In the Uncle Remus collection of 19th-century African-American folktales adapted and compiled by Joel Chandler Harris, "Br'er Fox" is a major character, often acting as the antagonist towards the stories' main character, "Br'er Rabbit".

In language[edit]

As an epithet[edit]

The Medieval Norman adventurer Robert Guiscard was nicknamed "Robert the Fox" as well as the Resourceful, the Cunning, the Wily - underlining the identification of such qualities with foxes.

During the American Revolution Continental Army Officer Francis Marion became so adept at attacking and ambushing British forces in the swamps of South Carolina that he became known as the “Swamp Fox”.

During World War II, the German commander in North Africa, Erwin Rommel, was grudgingly nicknamed the "Desert Fox" by his British adversaries, as a tribute to his cunning and skill in operational art.

The Italian sociologist and economist Vilfredo Pareto (1848–1923) in his Trattato di Sociologia Generale (1916) developed the concept of an elite social class, which he divided into cunning 'foxes' and violent 'lions'. In his view of society, the power constantly passes from the 'foxes' to the 'lions' and vice versa.

Figures of speech[edit]

The words fox and foxy have become slang in English-speaking societies for an individual (most often female) with sex appeal. The word vixen, which is normally the common name for a female fox, is also used to describe an attractive woman—although, in the case of humans, "vixen" tends to imply that the woman in question has a few nasty qualities.

The word shenanigan (a deceitful confidence trick, or mischief) is considered to be derived from the Irish expression sionnachuighim, meaning "I play the fox."[8]


(in chronological order)
This Japanese obake karuta (monster card) from the early 19th century depicts a kitsune (fox spirit). The associated game involves matching clues from folklore to pictures of specific creatures
The Fox and the Cat in Pinocchio, as drawn by Enrico Mazzanti.
  • 1881-1883 - The Fox and the Cat (Italian: Il Gatto e la Volpe) are a pair of fictional characters who appear in Carlo Collodi's book The Adventures of Pinocchio. Both are con-men who lead Pinocchio astray and unsuccessfully attempt to murder him. They pretend to have disabilities - the Fox to lameness and the Cat to blindness. The Fox is the more articulate, the Cat usually limiting itself to repeating the Fox's words.
  • 1894 - "Scrapefoot". A tale with a fox as antagonist that bears striking similarities to Robert Southey's "The Story of the Three Bears" was uncovered by the folklorist Joseph Jacobs and may predate Southey's version in the oral tradition. Some sources state that it was illustrator John D. Batten who in 1894 reported a variant of the tale at least 40 years old. In this version, the three bears live in a castle in the woods and are visited by a fox called Scrapefoot who drinks their milk, sits in their chairs, and rests in their beds.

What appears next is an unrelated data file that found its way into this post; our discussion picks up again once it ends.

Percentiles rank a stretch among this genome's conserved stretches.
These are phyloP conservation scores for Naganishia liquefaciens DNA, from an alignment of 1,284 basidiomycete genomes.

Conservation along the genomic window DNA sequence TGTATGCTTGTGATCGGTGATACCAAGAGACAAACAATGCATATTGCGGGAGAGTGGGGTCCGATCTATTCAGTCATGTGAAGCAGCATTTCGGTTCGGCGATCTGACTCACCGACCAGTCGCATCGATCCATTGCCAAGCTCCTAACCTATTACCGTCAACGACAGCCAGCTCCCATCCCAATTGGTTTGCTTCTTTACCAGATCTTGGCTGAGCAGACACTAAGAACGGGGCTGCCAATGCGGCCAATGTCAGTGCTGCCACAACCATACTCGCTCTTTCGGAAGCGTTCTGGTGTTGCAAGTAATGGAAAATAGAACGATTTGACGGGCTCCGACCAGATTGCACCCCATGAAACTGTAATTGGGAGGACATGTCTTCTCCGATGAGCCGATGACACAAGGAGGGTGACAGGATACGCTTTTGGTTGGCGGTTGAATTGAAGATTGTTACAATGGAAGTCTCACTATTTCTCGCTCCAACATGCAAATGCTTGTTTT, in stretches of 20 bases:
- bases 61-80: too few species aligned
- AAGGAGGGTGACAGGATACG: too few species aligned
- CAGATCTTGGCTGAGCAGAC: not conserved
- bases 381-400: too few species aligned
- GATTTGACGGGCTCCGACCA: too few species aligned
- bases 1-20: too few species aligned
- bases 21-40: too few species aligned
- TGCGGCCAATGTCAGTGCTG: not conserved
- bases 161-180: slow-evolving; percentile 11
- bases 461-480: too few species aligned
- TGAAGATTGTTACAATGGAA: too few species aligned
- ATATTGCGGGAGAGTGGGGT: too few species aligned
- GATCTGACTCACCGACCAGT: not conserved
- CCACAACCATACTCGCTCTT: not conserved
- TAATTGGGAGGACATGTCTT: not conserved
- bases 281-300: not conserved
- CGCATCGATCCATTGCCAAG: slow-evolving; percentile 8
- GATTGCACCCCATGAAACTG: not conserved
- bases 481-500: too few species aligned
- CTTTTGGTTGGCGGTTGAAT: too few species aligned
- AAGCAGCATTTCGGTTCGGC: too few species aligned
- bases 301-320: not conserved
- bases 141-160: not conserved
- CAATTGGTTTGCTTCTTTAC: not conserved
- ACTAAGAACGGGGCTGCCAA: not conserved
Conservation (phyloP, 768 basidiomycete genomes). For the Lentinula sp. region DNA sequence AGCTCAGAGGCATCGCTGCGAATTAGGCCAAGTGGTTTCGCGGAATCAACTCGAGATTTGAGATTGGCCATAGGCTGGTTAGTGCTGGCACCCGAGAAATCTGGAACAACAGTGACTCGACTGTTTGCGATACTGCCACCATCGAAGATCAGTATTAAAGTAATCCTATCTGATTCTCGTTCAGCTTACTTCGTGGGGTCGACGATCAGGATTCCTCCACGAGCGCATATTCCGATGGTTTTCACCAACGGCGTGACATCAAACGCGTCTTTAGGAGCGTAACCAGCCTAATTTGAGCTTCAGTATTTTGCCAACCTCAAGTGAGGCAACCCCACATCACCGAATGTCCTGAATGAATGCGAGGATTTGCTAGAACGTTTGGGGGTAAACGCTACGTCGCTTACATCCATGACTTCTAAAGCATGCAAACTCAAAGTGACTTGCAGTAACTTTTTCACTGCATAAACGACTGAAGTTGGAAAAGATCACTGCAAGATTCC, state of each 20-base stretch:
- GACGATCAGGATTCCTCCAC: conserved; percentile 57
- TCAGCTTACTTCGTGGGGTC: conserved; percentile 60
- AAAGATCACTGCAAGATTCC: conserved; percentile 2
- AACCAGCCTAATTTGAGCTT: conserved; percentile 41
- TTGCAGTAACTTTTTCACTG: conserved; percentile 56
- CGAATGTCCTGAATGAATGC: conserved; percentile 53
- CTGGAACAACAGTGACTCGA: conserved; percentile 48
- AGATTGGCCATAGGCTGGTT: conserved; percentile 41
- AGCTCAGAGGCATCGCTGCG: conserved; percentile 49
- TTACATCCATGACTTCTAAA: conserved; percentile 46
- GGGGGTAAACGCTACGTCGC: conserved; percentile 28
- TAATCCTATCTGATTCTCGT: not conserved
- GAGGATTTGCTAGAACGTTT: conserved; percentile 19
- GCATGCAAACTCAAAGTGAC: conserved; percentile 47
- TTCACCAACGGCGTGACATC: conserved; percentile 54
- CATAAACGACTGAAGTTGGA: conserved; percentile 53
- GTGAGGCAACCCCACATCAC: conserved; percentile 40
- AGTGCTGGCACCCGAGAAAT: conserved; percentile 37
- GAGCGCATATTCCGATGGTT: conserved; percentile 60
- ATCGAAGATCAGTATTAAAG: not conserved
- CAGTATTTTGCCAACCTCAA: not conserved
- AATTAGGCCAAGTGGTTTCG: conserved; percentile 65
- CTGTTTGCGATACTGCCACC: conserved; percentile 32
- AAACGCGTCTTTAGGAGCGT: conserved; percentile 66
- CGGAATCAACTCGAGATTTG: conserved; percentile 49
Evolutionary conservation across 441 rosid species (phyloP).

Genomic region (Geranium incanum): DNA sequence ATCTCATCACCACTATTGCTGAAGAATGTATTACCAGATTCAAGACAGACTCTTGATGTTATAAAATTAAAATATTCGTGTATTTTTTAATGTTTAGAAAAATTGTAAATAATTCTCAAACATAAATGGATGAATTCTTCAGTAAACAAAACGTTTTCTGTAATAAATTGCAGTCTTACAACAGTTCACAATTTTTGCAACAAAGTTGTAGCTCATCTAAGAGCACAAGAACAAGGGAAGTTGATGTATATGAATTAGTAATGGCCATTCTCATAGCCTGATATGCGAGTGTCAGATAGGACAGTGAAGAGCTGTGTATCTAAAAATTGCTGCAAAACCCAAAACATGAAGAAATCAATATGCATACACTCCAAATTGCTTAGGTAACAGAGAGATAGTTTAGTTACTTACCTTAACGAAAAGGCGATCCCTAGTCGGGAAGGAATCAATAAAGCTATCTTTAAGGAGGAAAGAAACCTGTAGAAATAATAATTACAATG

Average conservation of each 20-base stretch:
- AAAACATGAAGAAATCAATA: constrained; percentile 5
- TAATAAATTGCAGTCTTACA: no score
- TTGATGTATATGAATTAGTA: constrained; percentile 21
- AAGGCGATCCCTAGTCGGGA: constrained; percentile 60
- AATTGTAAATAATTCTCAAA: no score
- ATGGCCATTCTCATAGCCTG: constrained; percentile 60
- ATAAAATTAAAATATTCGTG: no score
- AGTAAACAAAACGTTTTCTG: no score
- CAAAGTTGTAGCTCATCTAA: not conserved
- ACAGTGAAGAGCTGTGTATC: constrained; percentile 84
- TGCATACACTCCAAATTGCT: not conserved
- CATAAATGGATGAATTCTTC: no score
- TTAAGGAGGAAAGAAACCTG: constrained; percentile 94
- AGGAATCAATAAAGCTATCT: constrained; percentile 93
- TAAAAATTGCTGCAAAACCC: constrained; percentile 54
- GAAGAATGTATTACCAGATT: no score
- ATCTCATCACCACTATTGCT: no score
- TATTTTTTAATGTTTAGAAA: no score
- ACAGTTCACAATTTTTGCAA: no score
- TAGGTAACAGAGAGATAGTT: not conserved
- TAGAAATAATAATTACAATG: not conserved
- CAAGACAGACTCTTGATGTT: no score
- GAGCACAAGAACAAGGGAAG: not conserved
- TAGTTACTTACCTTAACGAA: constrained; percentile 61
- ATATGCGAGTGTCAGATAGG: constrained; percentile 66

• 1905? - Ernest Thompson Seton, The Biography of a Silver-Fox, Or, Domino Reynard of Goldur Town: Realistic story with author's drawing, later made into a feature film.
  • 1909 - L. Frank Baum, The Road to Oz: Fox king Dox of Foxville changes a boy's head into fox's.
  • 1920 - Rudolf Těsnohlídek, Liška Bystrouška (Vixen Sharpears or The Cunning Little Vixen).
  • 1922 - David Garnett, Lady into Fox[9] is about transformation into animal, first physical then mental.
  • 1924 - Hugh Lofting, Doctor Dolittle's Circus - Doctor Dolittle, the animals' friend, hides the vixen Nightshade and her cubs in his jacket, to save them from fox hunters.
  • 1932 - Niimi Nankichi, Gon, the Little Fox: The fox was misunderstood, and it was shot. The moral of result of revenge.
  • 1938 - B.B., Wild Lone: The Story of a Pytchley Fox: A novel about a fox's life in Northamptonshire, the home of the Pytchley Hunt.
  • 1943 - Antoine de Saint-Exupéry, The Little Prince: A fox indicates the true value of friendship.
  • 1957 - Ted Hughes, The Thought-Fox: A poem featured in Hughes's The Hawk in the Rain.
  • 1960 - Vercors, Sylva, inspired by David Garnett where a fox changes into a lady.
  • 1965 - István Fekete Vuk, about life of abandoned fox and his revenge on a hunter. Also made into an animated film.
  • 1967 - Daniel P. Mannix, The Fox and the Hound stars a fox named Tod as one of the two protagonists. Made into an animated film by Disney.
  • 1976 - John Crowley, Beasts features a genetically-engineered half-human-half-fox named Reynard as one of the main characters.
  • 1977 - Richard Adams, The Plague Dogs has a protagonist named "The Tod" who helps out Snitter and Rowf along in their adventures.
  • 1986–2011 - Brian Jacques, Redwall series: Fox characters include Fortunata, Sela, Chickenhound/Slagar, Urgan Nagru, Silvamord, Nightshade, Vizka Longtooth, and Rasconza. An animated television series based on three of the books was also produced.